Hello Everyone “Tour de Fleece” started at the beginning of July. In case you don’t know, this is an event for spinners. But I believe there are crochet and knit teams as well. Check Ravelry for teams.
I think that was George, but it could have been Paul! Can you tell I was a Beatle Baby!
*Now buy some yarn and go home and create!
Hello Everyone! It’s been a rough couple of weeks, not gonna lie. Finding my positivity at times like this, is sometimes very difficult. You see I live in a lot of pain everyday, so I guess you could say I’m used to it. Sometimes even I, the queen of positivity, gets depressed. So I have pretty much gotten nothing done lately.
I have been doing a lot of spinning. I also got my first 4 oz. of fiber for SE2SE. It’s a Black Welsh Mountain sheep. It’s on the endangered list and originally came from the UK. But, there are farms here in the states that also raise them. His name is Cai, not sure if I can share his picture, but his fleece is very black, and apparently he enjoyed rolling in the hay quite a bit. Once I get the fleece washed, I’ll share a little more about him.
I took the advice of Betsan Corkhill and started a crochet Mandala. I’m using Bernat Handicrafter Cotton in a size 5, with a 2.00mm Crochet hook. It takes a lot of concentration to make some of these. This is an advanced pattern and is going to get a lot bigger before it’s done. Usually people use a lot of scraps to make these things. I’m only using 2 colors, it will be a gift for a friend and those are her favorite colors.
I think I’m coming to the end of this bout of depression. I really needed to get some work done. What are some of the things that you do, to help get yourself out of what I call a blue funk? Please share comments on my website, it’s the best place to reach me. I don’t always get comments left on Facebook or IG. So please share in the comments here. Thanks.
I will be back again real soon, so remember stay positive it really does help.
The Use Of Color In Art Therapy
Color is a major consideration for art therapists as well. They may instruct their clients to paint with a certain color that will bring out their issues or help them deal with them. Or, they may leave the color to the client and simply notice what colors they choose and how they combine the color with lines.
In art therapy, the client’s use of orange might sometimes be an indication that the client suffered some form of sexual abuse in their past. Gray might show that they’re feeling depressed, hopeless, or cut off from their emotions.
While art therapy isn’t technically color therapy, the two methods do recognize many of the same effects of each of the colors in the visual spectrum.
Why Is Color Therapy Controversial?
As a science, color therapy is in its infant stages, if it’s even been born into modern thinking. Some research is in progress, and some has been completed. So far, the studies have not revealed any reliable evidence about if and how colors affect us.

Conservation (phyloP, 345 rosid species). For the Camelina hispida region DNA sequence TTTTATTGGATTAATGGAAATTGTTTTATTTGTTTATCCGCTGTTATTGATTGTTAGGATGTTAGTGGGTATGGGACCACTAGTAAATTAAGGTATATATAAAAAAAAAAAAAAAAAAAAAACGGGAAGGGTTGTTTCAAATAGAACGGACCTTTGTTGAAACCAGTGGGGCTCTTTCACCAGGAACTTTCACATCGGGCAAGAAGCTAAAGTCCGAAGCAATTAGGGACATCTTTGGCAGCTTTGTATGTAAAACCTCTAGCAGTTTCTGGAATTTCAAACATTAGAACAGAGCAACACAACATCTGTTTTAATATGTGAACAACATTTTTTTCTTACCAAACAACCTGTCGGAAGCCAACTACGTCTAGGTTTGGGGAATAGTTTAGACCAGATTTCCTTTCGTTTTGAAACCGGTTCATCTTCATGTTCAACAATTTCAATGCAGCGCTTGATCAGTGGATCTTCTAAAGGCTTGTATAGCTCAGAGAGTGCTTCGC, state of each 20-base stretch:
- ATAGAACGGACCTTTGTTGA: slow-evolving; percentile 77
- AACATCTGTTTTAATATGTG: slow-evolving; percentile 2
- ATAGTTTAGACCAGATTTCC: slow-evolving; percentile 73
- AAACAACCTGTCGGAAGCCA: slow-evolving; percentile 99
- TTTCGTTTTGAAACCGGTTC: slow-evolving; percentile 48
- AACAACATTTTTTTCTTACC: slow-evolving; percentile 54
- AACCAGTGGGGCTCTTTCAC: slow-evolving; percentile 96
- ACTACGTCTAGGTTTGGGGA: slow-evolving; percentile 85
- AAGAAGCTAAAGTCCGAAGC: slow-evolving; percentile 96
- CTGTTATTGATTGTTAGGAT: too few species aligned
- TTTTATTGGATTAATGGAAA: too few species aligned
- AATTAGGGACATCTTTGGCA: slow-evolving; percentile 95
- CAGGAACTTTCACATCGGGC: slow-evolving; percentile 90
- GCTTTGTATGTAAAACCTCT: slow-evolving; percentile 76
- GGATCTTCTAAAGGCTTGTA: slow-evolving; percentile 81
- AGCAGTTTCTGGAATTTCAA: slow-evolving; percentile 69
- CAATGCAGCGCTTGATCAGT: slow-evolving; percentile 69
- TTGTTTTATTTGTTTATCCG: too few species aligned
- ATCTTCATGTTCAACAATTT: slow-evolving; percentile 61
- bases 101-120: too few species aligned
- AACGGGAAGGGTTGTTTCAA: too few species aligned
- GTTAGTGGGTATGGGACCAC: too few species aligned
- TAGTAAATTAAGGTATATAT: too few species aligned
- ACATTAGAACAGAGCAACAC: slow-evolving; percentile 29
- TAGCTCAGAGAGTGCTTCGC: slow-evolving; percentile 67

One 2004 review of studies on color use in healthcare settings revealed some interesting problems with the concepts behind color therapy.
- There’s no direct link between specific colors and health.
- There’s probably a connection between color and mood, but one specific color isn’t directly associated
- One 2004 review of studies on color use in healthcare settings revealed some interesting problems with the concepts behind color therapy. with one specific mood.
- Color changes the way we perceive and behave, but just how it affects us isn’t clear.
- Current thinking on color seems to be an oversimplification of a much more complex type of influence.
In some countries, color therapy is recognized as a healing treatment and is regulated by law. In other countries, color therapy is considered a scam and a waste of time and money. As research continues, color therapy may become more controversial or less so. For now, each person must decide whether color therapy is something they want to pursue or not.
Is Color Therapy Right For Me?
Color therapy may be helpful to you, and it may not. It’s hard to say at this point. When deciding whether to have color therapy or apply it to yourself, consider these questions:
- Am I willing to try something that isn’t yet proven?
- How much am I affected by colors in my environment? (Color more influences some people than others.)
- Do I know enough about color therapy to try it for myself?
- Would another type of therapy address my situation more effectively?
No matter what your mental condition, there is a therapy that’s right for you. The good news is that you don’t have to know when you first seek help. You can talk to a counselor at ReGain.us right away. If you find you want a different type of therapy, you can request that your therapist use other methods that make more sense to you. Or, you can change to a different therapist whenever you choose.
For more information visit
All information was obtained from these sites and has been republished here for your information. It is not intended as absolute truth. Each person must decide for themselves. Thanks for reading.
My personal experience may not be the same as yours. And that’s okay. Just remember to be positive. There is usually a solution. Sharyn